How To Reduce The U.S. Deficit

It’s a shame that my background couldn’t pass the media scrutiny I’d get if I ran for president (I got disciplinary probation in college for not leaving the dorm on a timely enough basis during a fire alarm). A shame, because I have an idea that could help reduce the U.S. deficit by billions, if not trillions, of dollars.

How? Through something I call the Decimal Tax.

It’s come to my attention that some of you are quite profligate in your use of decimal places in graphs and charts.

Take, for example, this chart from eMarketer:

Really, now. Is it important to know that fifty-eight POINT SEVEN percent of marketers measure clickthrough rates? If they had rounded it off to 59% would we have lost any critical information? I think not.

Then there’s this chart I pulled off the Internet:

Forget for a second that two slices of the pie appear to have the same color. Is it really important to know that James or Perez accounted for thirty POINT OH ONE percent of sales? No.

One more example: reports that “IT professionals consumed social media at a rate of 6.77 hours per week, versus 4.29 for editorial content, and 4.16 for vendor content.” In case you’re not too good at math, IT pros spend 8 minutes more per week on editorial content than they do vendor content. If the Tools at Toolbox had rounded to one decimal place we might have underestimated this difference by 2 minutes.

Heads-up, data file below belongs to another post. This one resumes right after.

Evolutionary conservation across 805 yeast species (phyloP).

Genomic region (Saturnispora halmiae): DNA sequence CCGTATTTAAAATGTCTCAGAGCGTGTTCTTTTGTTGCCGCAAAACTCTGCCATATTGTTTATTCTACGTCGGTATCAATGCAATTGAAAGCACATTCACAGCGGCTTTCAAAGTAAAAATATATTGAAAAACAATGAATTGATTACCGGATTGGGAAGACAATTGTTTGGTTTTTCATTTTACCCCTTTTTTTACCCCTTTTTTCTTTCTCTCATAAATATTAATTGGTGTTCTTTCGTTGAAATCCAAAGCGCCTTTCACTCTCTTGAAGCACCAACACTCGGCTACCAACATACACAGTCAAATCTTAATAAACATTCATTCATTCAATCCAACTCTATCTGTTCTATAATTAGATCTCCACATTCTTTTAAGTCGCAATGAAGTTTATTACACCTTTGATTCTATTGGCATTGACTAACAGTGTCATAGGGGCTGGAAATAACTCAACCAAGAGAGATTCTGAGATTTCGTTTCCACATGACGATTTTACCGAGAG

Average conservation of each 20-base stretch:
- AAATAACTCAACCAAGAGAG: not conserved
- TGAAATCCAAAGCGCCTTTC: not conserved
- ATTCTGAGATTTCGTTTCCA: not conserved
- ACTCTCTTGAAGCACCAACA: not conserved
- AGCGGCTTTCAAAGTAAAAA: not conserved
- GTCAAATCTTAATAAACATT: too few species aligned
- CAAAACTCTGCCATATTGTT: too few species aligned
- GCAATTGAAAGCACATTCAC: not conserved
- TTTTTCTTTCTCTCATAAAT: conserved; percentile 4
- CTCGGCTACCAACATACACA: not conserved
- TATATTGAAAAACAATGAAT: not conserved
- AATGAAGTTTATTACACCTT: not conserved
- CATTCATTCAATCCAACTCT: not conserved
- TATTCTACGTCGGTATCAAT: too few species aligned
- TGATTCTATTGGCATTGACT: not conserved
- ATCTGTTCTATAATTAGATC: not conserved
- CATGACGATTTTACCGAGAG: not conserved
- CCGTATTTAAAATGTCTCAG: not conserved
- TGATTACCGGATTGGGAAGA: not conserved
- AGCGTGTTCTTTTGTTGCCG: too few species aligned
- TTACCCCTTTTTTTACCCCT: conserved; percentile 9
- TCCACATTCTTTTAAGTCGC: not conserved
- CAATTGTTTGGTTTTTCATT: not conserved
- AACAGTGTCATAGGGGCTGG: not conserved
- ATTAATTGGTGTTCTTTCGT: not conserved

We have a problem in this country, my fellow citizens. We’re experiencing decimal inflation. And the only way to control this runaway inflation is by taxing the people responsible for this wasteful use of our precious decimal resources.

So I’m proposing the Decimal Tax. Every time you make inappropriate use of a decimal place in a graph or chart, you will have to pay a tax on that decimal place.

eMarketer, for example, would be charged $52 for the chart above. The guy who did the sales chart would need to pony up $100.

My inability to withstand the rigors of running for president preclude me from being able to implement this tax, however. Please help me make this a reality by electing a candidate who supports this tax.

One thought on “How To Reduce The U.S. Deficit

  1. Gregg Easterbrook rants about this all the time as well. It’s an obsession that compels us to measure things that are outside of the scope of a human being’s ability to notice.

    Unfortunately, 28.5714% of those seeing statistics are more inclined to believe them when they’re reported at ridiculous levels of precision. (And the above number merely masks the fact that I asked seven people, and got two responses.)

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